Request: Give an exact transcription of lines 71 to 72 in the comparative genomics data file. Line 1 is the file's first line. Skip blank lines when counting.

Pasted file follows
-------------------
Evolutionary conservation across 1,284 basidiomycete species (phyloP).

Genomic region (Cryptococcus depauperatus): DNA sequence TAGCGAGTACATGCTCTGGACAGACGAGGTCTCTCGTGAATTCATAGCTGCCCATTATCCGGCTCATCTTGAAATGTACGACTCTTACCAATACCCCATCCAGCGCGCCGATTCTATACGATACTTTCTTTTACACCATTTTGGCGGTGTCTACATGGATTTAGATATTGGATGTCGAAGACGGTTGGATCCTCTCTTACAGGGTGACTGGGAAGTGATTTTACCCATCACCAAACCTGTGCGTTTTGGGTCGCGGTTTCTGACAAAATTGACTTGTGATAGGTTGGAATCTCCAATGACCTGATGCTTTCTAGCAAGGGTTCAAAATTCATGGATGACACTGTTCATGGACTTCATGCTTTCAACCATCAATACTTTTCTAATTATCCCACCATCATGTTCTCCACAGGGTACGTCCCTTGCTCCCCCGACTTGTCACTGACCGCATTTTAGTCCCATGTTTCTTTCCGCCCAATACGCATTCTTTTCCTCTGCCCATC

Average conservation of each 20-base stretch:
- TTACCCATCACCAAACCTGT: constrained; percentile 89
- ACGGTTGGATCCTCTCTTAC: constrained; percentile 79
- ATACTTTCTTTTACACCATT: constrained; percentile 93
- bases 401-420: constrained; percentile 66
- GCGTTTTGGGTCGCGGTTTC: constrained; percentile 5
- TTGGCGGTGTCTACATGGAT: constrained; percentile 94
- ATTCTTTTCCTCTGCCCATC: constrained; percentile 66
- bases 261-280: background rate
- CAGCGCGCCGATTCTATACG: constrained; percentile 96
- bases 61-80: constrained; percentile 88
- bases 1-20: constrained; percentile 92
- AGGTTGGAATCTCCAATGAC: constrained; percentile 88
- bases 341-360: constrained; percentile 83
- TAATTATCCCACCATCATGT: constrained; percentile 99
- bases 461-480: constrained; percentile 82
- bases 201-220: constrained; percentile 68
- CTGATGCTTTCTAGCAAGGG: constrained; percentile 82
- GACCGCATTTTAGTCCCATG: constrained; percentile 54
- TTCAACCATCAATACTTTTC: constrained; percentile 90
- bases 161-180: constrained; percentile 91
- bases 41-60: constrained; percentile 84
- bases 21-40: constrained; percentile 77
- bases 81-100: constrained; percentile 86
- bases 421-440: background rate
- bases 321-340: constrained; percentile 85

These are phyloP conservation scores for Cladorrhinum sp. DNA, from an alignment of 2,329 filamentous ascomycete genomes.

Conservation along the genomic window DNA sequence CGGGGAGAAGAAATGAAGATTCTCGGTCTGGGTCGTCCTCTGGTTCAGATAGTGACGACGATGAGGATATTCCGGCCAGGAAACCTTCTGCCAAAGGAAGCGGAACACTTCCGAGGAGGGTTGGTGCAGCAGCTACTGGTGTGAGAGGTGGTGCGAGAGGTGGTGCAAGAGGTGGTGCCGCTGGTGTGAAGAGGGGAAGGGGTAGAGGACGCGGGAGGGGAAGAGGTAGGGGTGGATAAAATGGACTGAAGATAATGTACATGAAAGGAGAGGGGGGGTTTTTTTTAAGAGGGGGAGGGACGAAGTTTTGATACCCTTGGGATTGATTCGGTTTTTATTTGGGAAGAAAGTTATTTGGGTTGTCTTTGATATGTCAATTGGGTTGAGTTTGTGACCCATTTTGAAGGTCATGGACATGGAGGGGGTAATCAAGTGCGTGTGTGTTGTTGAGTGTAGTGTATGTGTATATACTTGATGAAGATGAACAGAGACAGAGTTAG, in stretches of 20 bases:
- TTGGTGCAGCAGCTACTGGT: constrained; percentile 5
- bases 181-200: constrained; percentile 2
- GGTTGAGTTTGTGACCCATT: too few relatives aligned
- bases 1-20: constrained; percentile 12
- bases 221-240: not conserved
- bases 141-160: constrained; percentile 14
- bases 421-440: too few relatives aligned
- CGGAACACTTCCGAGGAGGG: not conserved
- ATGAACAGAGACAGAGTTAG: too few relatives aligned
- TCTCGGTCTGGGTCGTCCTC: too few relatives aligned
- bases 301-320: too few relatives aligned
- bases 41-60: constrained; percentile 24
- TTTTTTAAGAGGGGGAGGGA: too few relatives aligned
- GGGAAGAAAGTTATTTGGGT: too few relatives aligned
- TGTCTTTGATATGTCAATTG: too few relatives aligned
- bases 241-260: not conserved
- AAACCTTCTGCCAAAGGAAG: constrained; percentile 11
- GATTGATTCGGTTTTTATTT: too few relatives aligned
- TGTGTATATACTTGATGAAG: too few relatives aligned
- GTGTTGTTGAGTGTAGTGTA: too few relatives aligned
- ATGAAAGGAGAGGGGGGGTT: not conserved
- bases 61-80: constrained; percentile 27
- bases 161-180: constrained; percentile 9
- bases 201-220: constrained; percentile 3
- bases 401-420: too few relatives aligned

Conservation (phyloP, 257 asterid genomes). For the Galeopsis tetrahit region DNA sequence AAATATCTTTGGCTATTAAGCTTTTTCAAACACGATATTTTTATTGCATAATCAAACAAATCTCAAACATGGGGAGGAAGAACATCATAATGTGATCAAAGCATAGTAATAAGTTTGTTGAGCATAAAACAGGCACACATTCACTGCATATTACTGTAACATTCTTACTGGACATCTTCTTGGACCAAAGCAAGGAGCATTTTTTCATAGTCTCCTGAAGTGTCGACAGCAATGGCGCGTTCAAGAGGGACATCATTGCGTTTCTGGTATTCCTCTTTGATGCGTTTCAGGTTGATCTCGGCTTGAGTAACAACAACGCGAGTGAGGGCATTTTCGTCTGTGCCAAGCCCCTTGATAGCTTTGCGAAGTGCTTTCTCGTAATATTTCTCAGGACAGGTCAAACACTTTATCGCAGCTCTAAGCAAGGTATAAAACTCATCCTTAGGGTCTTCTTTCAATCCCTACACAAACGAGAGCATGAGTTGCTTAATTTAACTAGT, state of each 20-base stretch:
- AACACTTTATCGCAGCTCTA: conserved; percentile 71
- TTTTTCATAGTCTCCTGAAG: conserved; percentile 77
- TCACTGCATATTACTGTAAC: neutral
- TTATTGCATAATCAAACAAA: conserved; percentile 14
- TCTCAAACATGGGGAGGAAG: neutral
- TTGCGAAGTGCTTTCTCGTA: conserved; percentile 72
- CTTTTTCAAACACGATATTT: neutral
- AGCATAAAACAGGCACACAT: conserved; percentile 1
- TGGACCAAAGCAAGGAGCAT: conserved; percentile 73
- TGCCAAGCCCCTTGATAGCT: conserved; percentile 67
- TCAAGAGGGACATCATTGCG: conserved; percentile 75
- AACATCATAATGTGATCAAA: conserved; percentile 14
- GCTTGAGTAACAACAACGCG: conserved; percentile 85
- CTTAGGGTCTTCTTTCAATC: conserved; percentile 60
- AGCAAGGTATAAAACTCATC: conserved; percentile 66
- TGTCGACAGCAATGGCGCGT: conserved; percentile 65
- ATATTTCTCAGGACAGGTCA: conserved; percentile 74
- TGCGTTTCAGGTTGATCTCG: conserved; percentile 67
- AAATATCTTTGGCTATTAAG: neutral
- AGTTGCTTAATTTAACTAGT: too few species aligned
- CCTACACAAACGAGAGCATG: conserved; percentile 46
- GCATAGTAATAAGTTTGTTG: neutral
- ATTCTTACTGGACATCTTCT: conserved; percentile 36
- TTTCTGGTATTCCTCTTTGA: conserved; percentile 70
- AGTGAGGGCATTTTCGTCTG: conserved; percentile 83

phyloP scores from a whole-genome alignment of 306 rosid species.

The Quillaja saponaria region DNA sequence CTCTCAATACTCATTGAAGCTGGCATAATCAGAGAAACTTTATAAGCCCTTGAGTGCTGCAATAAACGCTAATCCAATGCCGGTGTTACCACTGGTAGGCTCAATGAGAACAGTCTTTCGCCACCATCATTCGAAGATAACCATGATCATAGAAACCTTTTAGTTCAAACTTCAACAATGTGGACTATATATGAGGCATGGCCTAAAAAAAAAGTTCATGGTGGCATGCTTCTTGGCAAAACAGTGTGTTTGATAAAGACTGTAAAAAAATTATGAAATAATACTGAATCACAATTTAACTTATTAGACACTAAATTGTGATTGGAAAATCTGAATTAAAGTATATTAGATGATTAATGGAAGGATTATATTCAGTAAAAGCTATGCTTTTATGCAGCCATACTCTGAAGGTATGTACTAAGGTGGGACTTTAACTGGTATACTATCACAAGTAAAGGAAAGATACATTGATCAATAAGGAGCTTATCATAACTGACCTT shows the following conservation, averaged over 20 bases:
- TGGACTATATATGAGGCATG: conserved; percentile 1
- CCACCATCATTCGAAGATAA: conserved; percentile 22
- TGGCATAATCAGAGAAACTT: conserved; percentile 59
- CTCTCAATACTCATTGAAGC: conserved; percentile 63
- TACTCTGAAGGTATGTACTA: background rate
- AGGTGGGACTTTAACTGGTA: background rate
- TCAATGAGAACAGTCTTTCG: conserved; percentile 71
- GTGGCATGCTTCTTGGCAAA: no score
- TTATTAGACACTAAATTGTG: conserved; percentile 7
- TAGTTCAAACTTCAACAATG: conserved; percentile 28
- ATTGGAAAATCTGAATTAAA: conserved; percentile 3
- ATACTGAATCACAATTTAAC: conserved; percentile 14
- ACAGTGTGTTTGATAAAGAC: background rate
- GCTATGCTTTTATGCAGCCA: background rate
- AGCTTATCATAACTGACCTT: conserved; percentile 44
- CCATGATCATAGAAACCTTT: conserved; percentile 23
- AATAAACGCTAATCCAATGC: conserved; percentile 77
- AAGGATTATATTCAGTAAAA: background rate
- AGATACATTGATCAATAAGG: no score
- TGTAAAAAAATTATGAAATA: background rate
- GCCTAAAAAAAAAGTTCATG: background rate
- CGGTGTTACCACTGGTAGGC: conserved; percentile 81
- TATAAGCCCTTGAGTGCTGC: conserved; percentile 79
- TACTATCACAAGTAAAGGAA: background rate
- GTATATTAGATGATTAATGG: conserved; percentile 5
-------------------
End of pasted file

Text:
- AGCAAGGTATAAAACTCATC: conserved; percentile 66
- TGTCGACAGCAATGGCGCGT: conserved; percentile 65